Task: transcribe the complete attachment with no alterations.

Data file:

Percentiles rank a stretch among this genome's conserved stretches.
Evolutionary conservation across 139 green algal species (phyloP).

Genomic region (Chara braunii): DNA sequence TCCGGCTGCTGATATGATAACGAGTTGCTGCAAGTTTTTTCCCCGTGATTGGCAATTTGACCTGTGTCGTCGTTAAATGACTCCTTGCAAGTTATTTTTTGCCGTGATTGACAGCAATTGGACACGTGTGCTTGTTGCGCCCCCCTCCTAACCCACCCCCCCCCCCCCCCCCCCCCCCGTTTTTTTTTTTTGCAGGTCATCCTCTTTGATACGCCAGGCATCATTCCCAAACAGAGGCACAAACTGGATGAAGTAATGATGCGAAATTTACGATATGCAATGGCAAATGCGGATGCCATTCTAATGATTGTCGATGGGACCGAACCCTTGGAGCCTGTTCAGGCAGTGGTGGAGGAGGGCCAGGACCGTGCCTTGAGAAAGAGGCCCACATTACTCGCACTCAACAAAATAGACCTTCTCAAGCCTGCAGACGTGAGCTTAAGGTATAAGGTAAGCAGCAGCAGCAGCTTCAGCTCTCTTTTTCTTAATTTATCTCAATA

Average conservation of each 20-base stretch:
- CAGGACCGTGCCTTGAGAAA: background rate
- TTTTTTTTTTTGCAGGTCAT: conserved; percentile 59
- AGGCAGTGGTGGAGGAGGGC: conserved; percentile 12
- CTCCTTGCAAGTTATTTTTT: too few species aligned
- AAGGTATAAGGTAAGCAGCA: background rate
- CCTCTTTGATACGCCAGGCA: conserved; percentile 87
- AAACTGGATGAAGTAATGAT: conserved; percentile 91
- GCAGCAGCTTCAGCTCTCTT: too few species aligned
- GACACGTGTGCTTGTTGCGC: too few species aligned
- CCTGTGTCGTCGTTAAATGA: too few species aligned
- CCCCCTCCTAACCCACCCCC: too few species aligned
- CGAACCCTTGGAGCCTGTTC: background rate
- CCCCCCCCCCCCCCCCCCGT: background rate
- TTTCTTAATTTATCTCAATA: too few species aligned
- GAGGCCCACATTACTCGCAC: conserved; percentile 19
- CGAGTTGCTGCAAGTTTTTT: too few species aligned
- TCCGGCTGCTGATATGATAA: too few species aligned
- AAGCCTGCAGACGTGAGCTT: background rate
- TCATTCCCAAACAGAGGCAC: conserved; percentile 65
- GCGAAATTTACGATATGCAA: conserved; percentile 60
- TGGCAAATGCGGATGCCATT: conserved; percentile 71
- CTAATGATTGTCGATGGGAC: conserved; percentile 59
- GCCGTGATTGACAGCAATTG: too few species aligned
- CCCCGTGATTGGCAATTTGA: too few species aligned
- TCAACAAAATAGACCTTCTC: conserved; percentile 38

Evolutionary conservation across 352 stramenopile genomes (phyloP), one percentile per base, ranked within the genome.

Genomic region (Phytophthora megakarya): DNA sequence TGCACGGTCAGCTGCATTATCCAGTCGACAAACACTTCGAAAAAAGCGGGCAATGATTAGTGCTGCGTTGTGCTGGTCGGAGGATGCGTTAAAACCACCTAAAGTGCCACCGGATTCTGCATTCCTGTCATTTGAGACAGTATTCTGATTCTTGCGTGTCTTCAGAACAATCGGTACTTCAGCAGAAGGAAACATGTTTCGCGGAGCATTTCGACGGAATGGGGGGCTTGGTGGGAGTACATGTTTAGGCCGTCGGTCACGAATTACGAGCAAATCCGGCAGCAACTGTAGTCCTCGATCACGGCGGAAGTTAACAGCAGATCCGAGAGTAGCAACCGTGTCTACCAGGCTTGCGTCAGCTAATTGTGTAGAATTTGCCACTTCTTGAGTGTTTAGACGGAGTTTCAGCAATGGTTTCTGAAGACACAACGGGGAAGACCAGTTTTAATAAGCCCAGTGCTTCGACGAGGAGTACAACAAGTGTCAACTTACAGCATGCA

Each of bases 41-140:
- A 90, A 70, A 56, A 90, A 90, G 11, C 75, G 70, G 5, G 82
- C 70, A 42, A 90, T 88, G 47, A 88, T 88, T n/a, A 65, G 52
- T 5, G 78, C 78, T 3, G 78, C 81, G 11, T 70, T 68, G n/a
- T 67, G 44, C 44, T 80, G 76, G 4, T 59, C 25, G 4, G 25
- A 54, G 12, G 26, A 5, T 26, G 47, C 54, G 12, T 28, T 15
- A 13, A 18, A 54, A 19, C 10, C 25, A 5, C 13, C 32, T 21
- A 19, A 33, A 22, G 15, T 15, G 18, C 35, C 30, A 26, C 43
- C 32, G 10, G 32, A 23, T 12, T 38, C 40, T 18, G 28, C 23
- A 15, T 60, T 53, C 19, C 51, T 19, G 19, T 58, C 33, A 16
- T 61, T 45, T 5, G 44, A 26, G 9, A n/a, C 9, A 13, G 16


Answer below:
Percentiles rank a stretch among this genome's conserved stretches.
Evolutionary conservation across 139 green algal species (phyloP).

Genomic region (Chara braunii): DNA sequence TCCGGCTGCTGATATGATAACGAGTTGCTGCAAGTTTTTTCCCCGTGATTGGCAATTTGACCTGTGTCGTCGTTAAATGACTCCTTGCAAGTTATTTTTTGCCGTGATTGACAGCAATTGGACACGTGTGCTTGTTGCGCCCCCCTCCTAACCCACCCCCCCCCCCCCCCCCCCCCCCGTTTTTTTTTTTTGCAGGTCATCCTCTTTGATACGCCAGGCATCATTCCCAAACAGAGGCACAAACTGGATGAAGTAATGATGCGAAATTTACGATATGCAATGGCAAATGCGGATGCCATTCTAATGATTGTCGATGGGACCGAACCCTTGGAGCCTGTTCAGGCAGTGGTGGAGGAGGGCCAGGACCGTGCCTTGAGAAAGAGGCCCACATTACTCGCACTCAACAAAATAGACCTTCTCAAGCCTGCAGACGTGAGCTTAAGGTATAAGGTAAGCAGCAGCAGCAGCTTCAGCTCTCTTTTTCTTAATTTATCTCAATA

Average conservation of each 20-base stretch:
- CAGGACCGTGCCTTGAGAAA: background rate
- TTTTTTTTTTTGCAGGTCAT: conserved; percentile 59
- AGGCAGTGGTGGAGGAGGGC: conserved; percentile 12
- CTCCTTGCAAGTTATTTTTT: too few species aligned
- AAGGTATAAGGTAAGCAGCA: background rate
- CCTCTTTGATACGCCAGGCA: conserved; percentile 87
- AAACTGGATGAAGTAATGAT: conserved; percentile 91
- GCAGCAGCTTCAGCTCTCTT: too few species aligned
- GACACGTGTGCTTGTTGCGC: too few species aligned
- CCTGTGTCGTCGTTAAATGA: too few species aligned
- CCCCCTCCTAACCCACCCCC: too few species aligned
- CGAACCCTTGGAGCCTGTTC: background rate
- CCCCCCCCCCCCCCCCCCGT: background rate
- TTTCTTAATTTATCTCAATA: too few species aligned
- GAGGCCCACATTACTCGCAC: conserved; percentile 19
- CGAGTTGCTGCAAGTTTTTT: too few species aligned
- TCCGGCTGCTGATATGATAA: too few species aligned
- AAGCCTGCAGACGTGAGCTT: background rate
- TCATTCCCAAACAGAGGCAC: conserved; percentile 65
- GCGAAATTTACGATATGCAA: conserved; percentile 60
- TGGCAAATGCGGATGCCATT: conserved; percentile 71
- CTAATGATTGTCGATGGGAC: conserved; percentile 59
- GCCGTGATTGACAGCAATTG: too few species aligned
- CCCCGTGATTGGCAATTTGA: too few species aligned
- TCAACAAAATAGACCTTCTC: conserved; percentile 38

Evolutionary conservation across 352 stramenopile genomes (phyloP), one percentile per base, ranked within the genome.

Genomic region (Phytophthora megakarya): DNA sequence TGCACGGTCAGCTGCATTATCCAGTCGACAAACACTTCGAAAAAAGCGGGCAATGATTAGTGCTGCGTTGTGCTGGTCGGAGGATGCGTTAAAACCACCTAAAGTGCCACCGGATTCTGCATTCCTGTCATTTGAGACAGTATTCTGATTCTTGCGTGTCTTCAGAACAATCGGTACTTCAGCAGAAGGAAACATGTTTCGCGGAGCATTTCGACGGAATGGGGGGCTTGGTGGGAGTACATGTTTAGGCCGTCGGTCACGAATTACGAGCAAATCCGGCAGCAACTGTAGTCCTCGATCACGGCGGAAGTTAACAGCAGATCCGAGAGTAGCAACCGTGTCTACCAGGCTTGCGTCAGCTAATTGTGTAGAATTTGCCACTTCTTGAGTGTTTAGACGGAGTTTCAGCAATGGTTTCTGAAGACACAACGGGGAAGACCAGTTTTAATAAGCCCAGTGCTTCGACGAGGAGTACAACAAGTGTCAACTTACAGCATGCA

Each of bases 41-140:
- A 90, A 70, A 56, A 90, A 90, G 11, C 75, G 70, G 5, G 82
- C 70, A 42, A 90, T 88, G 47, A 88, T 88, T n/a, A 65, G 52
- T 5, G 78, C 78, T 3, G 78, C 81, G 11, T 70, T 68, G n/a
- T 67, G 44, C 44, T 80, G 76, G 4, T 59, C 25, G 4, G 25
- A 54, G 12, G 26, A 5, T 26, G 47, C 54, G 12, T 28, T 15
- A 13, A 18, A 54, A 19, C 10, C 25, A 5, C 13, C 32, T 21
- A 19, A 33, A 22, G 15, T 15, G 18, C 35, C 30, A 26, C 43
- C 32, G 10, G 32, A 23, T 12, T 38, C 40, T 18, G 28, C 23
- A 15, T 60, T 53, C 19, C 51, T 19, G 19, T 58, C 33, A 16
- T 61, T 45, T 5, G 44, A 26, G 9, A n/a, C 9, A 13, G 16